Oakland, CA -- The RAND Corporation issued a report today dispelling the myth that there are inherent links between medial marijuana distribution centers and crime. The study on which the RAND report is based claims that crime was as much as 60 percent greater around medical marijuana dispensaries that had been shut down by the City of Los Angeles compared to those areas with open dispensaries. "[W]e found no evidence that medical marijuana dispensaries in general cause crime to rise," said Mireille Jacobson, the study’s lead author and a senior economist at RAND.
RAND's study, which challenges the common wisdom that medical marijuana dispensaries promote criminal activity, affirms the findings of patient advocates. "We have reached the same conclusions as RAND using a qualitative study of public officials with firsthand experience of how dispensaries reduce crime in their neighborhoods," said Steph Sherer, Executive Director of Americans for Safe Access (ASA), the country's leading medical marijuana advocacy group. "Unfortunately, law enforcement has largely ignored or refuted these findings."
According to a statement from RAND, the study "examined crime reports for the 10 days prior to and the 10 days following June 7, 2010, when the city of Los Angeles ordered more than 70 percent of the city’s 638 medical marijuana dispensaries to close." Researchers analyzed crime reports within a few blocks around dispensaries that closed and compared that to crime reports for neighborhoods where dispensaries remained open. In total, RAND said that "researchers examined 21 days of crime reports for 600 dispensaries in Los Angeles County -- 170 dispensaries remained open while 430 were ordered to close."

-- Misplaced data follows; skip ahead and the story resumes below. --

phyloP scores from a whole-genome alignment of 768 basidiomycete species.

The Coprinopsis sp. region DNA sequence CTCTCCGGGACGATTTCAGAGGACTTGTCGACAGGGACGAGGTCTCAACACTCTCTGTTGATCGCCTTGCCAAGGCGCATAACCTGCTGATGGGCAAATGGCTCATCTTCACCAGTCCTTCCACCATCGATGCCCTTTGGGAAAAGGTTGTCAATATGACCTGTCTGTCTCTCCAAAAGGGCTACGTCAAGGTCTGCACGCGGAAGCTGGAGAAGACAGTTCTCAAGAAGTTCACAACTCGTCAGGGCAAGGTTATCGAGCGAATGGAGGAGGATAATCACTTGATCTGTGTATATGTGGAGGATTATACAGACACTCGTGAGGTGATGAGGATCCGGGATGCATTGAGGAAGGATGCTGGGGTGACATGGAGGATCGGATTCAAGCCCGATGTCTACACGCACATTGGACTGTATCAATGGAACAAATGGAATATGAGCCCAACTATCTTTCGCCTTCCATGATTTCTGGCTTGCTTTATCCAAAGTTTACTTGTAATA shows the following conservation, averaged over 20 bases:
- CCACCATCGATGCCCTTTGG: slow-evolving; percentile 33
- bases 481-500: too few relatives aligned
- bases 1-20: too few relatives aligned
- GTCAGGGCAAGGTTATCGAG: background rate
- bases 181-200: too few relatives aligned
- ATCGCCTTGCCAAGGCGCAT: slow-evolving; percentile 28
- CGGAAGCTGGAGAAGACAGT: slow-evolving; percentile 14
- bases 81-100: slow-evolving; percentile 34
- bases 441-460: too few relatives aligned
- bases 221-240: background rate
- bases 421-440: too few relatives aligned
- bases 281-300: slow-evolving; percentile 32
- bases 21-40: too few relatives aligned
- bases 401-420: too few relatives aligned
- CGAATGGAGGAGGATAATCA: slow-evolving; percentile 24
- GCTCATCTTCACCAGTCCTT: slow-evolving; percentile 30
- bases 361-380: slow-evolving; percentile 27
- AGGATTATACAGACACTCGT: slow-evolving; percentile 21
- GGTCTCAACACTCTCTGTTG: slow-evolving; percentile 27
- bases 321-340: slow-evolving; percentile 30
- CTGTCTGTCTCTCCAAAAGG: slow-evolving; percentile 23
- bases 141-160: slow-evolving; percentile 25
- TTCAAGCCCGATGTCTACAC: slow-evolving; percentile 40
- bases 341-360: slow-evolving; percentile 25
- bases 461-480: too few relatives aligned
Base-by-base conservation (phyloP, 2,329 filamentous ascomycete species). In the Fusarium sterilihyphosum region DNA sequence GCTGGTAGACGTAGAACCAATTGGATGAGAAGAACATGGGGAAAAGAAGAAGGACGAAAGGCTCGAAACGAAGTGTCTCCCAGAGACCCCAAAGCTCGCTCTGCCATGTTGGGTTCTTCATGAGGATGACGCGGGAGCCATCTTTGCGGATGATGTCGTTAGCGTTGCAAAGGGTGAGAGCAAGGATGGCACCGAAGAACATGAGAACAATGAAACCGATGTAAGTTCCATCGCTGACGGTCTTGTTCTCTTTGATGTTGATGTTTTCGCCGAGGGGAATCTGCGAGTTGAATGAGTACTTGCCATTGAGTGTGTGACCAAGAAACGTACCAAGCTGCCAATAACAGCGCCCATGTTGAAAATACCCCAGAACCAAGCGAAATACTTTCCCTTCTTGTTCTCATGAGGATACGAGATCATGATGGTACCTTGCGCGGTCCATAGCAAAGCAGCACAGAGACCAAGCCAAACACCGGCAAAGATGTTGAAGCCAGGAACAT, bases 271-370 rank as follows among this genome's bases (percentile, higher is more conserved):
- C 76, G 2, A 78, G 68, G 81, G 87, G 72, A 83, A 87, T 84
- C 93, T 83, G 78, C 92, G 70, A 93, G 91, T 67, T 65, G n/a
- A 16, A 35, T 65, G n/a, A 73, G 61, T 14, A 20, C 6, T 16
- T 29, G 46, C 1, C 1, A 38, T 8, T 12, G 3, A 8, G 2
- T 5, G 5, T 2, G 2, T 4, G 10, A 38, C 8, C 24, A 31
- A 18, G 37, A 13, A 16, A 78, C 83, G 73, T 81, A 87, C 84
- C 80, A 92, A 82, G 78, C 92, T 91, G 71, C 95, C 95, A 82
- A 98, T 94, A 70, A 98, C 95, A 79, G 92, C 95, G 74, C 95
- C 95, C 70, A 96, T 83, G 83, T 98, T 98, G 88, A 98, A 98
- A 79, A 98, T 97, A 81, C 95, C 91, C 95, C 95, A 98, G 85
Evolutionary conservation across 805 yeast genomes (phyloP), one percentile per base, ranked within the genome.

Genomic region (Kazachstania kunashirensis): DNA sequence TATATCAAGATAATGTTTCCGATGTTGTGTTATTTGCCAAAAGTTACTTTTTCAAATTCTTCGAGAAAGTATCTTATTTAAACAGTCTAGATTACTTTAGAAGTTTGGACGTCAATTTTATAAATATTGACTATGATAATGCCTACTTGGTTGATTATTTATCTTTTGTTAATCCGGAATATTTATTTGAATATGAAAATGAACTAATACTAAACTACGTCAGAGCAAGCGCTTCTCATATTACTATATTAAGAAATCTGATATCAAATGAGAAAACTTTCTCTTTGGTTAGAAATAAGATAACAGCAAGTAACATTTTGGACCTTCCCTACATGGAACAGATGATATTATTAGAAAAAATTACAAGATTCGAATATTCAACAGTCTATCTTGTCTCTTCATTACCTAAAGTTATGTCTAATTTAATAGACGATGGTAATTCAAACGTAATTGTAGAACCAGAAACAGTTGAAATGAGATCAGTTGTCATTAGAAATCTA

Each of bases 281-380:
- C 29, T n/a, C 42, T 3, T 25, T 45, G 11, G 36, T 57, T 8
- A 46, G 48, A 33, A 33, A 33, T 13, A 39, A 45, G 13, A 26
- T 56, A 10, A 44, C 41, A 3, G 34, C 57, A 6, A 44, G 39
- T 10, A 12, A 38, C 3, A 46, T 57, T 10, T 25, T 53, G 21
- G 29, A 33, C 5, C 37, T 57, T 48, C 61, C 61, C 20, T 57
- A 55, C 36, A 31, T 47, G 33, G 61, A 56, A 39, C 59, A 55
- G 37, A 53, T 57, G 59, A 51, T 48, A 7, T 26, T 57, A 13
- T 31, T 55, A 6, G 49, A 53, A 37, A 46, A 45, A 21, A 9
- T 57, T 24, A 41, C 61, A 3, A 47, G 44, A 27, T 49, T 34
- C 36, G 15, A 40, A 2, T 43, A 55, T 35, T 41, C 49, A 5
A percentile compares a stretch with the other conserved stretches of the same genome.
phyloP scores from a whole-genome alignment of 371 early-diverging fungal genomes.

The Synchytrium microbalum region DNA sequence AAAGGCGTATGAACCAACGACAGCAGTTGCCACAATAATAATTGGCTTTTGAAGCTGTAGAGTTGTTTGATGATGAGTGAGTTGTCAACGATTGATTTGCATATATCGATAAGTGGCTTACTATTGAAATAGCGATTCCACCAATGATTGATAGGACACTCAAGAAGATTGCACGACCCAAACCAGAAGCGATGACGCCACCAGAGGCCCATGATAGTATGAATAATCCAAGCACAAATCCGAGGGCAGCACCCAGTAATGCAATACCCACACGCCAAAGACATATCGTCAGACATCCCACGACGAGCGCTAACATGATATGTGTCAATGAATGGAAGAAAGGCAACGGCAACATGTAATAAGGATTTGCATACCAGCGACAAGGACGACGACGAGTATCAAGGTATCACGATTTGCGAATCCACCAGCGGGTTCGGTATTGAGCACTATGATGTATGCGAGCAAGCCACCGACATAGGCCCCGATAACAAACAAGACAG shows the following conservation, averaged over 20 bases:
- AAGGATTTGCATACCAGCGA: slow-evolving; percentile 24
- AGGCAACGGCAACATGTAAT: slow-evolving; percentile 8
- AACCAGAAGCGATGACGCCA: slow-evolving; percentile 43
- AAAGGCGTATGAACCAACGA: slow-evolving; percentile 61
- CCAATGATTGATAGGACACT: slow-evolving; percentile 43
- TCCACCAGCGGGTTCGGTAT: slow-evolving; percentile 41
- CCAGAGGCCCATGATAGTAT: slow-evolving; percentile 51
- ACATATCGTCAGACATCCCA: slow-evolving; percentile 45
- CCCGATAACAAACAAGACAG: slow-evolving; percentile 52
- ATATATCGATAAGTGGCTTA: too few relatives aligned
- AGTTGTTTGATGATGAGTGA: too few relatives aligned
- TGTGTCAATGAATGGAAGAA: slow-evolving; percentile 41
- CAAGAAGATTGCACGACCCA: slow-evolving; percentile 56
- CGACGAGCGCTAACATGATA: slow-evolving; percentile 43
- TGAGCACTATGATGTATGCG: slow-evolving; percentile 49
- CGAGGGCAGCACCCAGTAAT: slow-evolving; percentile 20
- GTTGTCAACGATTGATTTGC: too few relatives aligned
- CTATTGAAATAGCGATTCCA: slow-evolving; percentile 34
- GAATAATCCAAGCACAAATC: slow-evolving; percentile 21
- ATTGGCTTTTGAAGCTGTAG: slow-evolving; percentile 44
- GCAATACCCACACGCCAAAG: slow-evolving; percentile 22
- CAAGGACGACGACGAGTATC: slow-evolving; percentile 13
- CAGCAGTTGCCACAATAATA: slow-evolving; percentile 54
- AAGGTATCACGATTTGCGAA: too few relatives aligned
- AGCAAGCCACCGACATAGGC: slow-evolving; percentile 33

Study: LA pot clinics shut down, crime went up

Category: News | Posted on Wed, September, 21st 2011 by THCFinder

Dispensary shuts down, crime goes up...hmmm

LOS ANGELES - A new study released Tuesday showed that when hundreds of medical marijuana dispensaries were closed last year in Los Angeles crime rates rose in surrounding neighborhoods, challenging claims made by law enforcement agencies that the storefronts are magnets for crime.